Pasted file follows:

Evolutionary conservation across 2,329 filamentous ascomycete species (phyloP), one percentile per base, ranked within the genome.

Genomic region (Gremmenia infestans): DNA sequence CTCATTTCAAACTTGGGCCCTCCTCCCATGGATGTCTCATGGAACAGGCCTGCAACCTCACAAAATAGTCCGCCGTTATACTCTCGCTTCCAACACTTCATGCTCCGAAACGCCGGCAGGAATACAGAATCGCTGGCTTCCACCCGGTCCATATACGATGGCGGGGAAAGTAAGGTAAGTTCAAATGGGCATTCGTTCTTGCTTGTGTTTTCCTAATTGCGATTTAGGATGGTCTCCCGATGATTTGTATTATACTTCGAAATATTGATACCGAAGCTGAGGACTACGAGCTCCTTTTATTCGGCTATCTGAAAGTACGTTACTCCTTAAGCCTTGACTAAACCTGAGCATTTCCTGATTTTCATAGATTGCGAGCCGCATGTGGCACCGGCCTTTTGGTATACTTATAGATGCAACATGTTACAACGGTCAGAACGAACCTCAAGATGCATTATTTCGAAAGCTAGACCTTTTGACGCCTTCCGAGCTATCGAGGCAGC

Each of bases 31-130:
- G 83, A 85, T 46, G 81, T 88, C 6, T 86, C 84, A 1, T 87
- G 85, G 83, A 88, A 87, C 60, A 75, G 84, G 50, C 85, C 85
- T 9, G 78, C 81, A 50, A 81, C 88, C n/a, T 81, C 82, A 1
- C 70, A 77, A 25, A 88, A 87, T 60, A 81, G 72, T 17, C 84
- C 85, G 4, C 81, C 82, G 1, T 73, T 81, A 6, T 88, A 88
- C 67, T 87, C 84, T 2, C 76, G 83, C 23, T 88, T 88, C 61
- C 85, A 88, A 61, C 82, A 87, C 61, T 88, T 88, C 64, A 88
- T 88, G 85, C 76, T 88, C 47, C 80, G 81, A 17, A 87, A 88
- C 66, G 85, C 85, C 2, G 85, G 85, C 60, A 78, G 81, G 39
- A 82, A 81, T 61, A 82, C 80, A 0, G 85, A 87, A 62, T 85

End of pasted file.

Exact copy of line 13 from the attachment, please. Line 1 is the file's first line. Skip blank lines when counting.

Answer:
- A 82, A 81, T 61, A 82, C 80, A 0, G 85, A 87, A 62, T 85